Ka`be ki raunaq, Ka`be ka manzar
September 19, 2007
My Mother-in-Law just ‘returned’ from her first `umra. In spite of her brothers living in KSA for more than 30 years and her son for more than a decade, she had never been able to visit until this month, when for various reasons it became ‘the time.’ She went first to my Brother-in-Law’s place, then to the Haramain, and just returned to her brother’s place. Insha’ Allah they’re going to make one more trip at the end of Ramadan and spend Eid there, before she returns to India. May Allah accept it from her, and from her children and relatives who helped her get there.
There are two categories of Hajj story which are far more moving than the others. The first is that of the `ushshaq from amongst the `ulama. The second is that of the `awwam for whom there entire lives have been building up to that moment when there eyes first fall on the Holy Ka`ba. The former can be captured in the written word, and live on for centuries. The latter has to be experienced directly. All of the meaning is in the feeling.
Inevitably hearing about her experiences has my wife and I plotting an `umra or hajj. “Milad Sharif is corresponding with spring break this year.” “Are any of our ulama going for hajj?” And so on.
For a few years I’ve wondered about the Hajj and `Umra travel industry here in the US and worldwide. I’m surprised at how backwards and underdeveloped it seems. There seem to be so many little improvements which the travel agencies could make which would – could – transform their business.
I’m also surprised at how little practical information is available to the public. Generally there are people in every community who are in the know – I know some who go from here, others from India, and others from within the Gulf. If you manage to collect your own thoughts before hand, you get the inside information from people like this while getting the fiqh details from your local ulama. The vast majority of people do neither, and at some point I think most of them regret it. Most masjids and organizations offer some sort of training classes – as do the hajj groups, for better or worse. But I don’t think I’ve ever seen an organized effort to share the practical side of hajj or `umra with those who’ve never been before. I’m also surprised that in spite of the existence of a large and growing body of young Muslims with hajj experience, there is hardly any of this discussion on the web. Nor has anyone – to the best of my knowledge – ever bothered to put out a travel book.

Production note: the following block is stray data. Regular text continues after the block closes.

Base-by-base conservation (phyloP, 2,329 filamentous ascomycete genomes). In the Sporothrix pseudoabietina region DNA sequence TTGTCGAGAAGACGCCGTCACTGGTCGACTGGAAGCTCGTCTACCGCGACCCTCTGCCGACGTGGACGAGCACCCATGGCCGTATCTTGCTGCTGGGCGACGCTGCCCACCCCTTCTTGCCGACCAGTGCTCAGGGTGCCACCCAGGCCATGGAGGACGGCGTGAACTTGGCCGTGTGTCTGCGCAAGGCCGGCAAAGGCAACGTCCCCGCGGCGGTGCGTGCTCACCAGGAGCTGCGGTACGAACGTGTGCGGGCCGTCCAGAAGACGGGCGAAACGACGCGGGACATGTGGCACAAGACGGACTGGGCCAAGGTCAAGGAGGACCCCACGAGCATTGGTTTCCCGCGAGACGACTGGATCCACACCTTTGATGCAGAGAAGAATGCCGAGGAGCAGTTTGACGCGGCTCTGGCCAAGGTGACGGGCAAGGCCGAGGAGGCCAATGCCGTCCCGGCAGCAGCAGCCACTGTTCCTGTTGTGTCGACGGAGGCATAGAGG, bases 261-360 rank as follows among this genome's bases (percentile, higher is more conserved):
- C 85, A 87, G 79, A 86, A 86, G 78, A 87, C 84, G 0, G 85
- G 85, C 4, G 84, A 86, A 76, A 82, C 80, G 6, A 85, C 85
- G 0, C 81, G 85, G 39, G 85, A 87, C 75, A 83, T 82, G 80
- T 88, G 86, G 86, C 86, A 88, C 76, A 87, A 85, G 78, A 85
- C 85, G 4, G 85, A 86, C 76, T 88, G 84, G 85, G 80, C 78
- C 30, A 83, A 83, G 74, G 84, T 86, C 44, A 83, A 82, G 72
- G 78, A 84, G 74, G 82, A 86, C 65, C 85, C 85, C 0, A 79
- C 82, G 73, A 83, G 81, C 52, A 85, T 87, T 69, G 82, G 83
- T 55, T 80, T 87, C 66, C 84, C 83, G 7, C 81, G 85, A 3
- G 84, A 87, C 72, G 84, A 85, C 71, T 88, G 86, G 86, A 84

Of course, I could just try to start an online community. Maybe one does exist and I don’t know about it. Or maybe it’s just that Muslims – even younger, Western-born ones – travel differently. Maybe it’s not inevitable that Muslim travel would take on the trappings of Western travel – you know, like informed travelers and all.
What I’m really drawing on here, though, is two old fantasies of mine. One of leading a round-the-world educational tour of the mazarat of the awlia, and the other of getting to write a Lonely Planet guide for hajj and `umra (the current Gulf one is pretty useless.)
As the Rihla and other programs have ventured out, they seem to be coming closer and closer to the first of these. (Which makes it all the less likely tat I’ll ever lead one – not that I could anyway.) I fully expect that LP has teams working on my book as we speak. Or maybe a pair of Muslim Harvard students pitched it to Let’s Go.
So, I see three basic open markets. One is for general practical advice on how to successfully perform the pilgrimages. The next is for a place to present, and possibly swap, detailed information and recommendations. And the last is for improved marketing and information sharing nation-wide on the part of tour operators. The last two could be served by a well-targeted online community. I’d start it tomorrow on almost no budget if I had a few partners to keep up with maintenance. The first is something that I wish local masajid would do and which I think SunniPath could also do really well. Maybe they have in the past and I just missed it. They could do a whole series on the practical aspects of Muslim travel, with the fiqh woven in.
Just some ideas…
What really matters is:
Mera dil tarap raha hai
mera jal raha hai sina
ke dawa wahin milegi
mujhe le chalo Madina!